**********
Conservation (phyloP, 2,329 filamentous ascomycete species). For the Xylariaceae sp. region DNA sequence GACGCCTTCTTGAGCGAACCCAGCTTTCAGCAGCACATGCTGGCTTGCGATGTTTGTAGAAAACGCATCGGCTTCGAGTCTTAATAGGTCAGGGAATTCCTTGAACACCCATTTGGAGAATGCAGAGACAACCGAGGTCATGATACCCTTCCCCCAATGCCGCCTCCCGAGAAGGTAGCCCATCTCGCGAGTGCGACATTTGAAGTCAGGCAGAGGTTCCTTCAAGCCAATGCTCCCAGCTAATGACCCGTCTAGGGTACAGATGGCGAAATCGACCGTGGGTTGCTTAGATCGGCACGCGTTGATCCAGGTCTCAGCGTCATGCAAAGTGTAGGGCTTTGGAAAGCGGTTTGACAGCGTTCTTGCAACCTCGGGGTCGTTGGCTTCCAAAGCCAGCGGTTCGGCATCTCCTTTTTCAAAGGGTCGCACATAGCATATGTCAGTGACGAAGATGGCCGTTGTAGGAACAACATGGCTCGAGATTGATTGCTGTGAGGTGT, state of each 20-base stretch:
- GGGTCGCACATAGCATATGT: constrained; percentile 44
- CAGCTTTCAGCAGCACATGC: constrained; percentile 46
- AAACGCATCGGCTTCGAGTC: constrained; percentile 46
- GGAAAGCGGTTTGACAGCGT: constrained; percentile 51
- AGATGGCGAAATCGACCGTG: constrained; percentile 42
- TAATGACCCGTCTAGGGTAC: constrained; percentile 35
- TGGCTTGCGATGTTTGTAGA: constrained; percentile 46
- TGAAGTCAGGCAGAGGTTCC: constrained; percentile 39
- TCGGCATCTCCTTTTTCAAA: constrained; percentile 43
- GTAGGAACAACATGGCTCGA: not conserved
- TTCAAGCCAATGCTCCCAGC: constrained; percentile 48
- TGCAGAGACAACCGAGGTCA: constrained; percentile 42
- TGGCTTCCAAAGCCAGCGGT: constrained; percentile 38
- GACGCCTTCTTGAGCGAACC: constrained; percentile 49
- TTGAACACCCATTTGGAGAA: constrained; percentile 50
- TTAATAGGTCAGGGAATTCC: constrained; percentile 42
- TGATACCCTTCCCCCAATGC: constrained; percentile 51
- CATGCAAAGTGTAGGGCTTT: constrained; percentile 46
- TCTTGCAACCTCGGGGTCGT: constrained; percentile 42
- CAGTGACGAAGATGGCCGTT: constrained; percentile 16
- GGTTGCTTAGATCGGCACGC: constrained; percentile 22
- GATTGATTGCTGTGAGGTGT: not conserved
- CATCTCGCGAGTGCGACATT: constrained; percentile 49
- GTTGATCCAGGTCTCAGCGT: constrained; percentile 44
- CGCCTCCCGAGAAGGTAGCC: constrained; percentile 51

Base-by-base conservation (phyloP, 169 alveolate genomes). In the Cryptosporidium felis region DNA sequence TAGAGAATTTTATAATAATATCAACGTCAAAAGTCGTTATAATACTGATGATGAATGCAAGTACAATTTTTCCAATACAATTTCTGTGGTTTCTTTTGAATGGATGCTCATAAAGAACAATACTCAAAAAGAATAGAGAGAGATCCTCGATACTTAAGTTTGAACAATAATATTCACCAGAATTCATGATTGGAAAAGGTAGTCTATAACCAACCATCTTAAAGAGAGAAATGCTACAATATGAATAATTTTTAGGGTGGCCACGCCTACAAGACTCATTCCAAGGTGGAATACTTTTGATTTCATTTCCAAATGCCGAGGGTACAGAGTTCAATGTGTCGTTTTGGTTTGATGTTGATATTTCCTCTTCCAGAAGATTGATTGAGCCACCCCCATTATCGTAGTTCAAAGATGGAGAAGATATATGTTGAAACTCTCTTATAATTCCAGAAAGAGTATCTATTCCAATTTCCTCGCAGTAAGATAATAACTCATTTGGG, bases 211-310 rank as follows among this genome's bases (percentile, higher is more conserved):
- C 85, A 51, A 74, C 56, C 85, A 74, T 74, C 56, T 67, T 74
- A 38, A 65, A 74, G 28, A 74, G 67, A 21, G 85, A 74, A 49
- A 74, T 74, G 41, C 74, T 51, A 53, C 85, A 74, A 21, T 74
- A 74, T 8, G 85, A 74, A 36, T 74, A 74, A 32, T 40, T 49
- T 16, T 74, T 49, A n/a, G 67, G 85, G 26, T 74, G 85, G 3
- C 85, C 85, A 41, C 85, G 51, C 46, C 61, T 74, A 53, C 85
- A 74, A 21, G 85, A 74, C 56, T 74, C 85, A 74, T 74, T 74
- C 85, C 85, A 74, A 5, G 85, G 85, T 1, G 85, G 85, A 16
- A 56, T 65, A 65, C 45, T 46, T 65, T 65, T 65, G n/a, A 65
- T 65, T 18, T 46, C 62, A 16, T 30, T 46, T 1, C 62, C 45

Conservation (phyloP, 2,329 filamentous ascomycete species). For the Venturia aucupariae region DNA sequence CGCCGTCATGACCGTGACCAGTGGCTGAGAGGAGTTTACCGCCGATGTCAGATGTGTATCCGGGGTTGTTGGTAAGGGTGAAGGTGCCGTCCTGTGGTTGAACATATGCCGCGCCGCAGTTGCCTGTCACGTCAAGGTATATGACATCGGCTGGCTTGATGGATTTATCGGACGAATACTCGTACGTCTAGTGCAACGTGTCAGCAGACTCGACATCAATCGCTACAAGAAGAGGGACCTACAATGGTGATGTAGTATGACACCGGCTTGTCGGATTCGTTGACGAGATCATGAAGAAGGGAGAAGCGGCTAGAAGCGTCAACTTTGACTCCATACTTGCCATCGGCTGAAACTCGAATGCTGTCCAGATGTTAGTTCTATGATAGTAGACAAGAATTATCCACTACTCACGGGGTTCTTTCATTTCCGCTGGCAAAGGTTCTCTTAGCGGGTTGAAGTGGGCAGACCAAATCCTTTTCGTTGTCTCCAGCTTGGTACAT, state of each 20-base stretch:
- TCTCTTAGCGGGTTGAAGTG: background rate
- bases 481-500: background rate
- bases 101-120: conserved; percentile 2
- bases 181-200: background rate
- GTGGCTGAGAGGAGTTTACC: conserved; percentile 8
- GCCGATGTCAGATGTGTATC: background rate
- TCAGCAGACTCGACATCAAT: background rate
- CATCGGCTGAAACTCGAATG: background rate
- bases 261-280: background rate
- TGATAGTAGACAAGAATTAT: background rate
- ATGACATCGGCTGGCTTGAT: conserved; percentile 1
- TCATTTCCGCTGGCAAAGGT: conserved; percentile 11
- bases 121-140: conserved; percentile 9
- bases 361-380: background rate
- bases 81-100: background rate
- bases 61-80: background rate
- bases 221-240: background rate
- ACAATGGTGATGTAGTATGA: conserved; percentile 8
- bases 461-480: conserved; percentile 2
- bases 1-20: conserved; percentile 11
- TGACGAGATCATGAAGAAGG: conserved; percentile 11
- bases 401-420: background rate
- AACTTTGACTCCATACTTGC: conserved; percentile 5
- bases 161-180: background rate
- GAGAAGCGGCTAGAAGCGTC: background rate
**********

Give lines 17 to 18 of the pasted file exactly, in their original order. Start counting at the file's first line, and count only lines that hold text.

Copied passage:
- TTAATAGGTCAGGGAATTCC: constrained; percentile 42
- TGATACCCTTCCCCCAATGC: constrained; percentile 51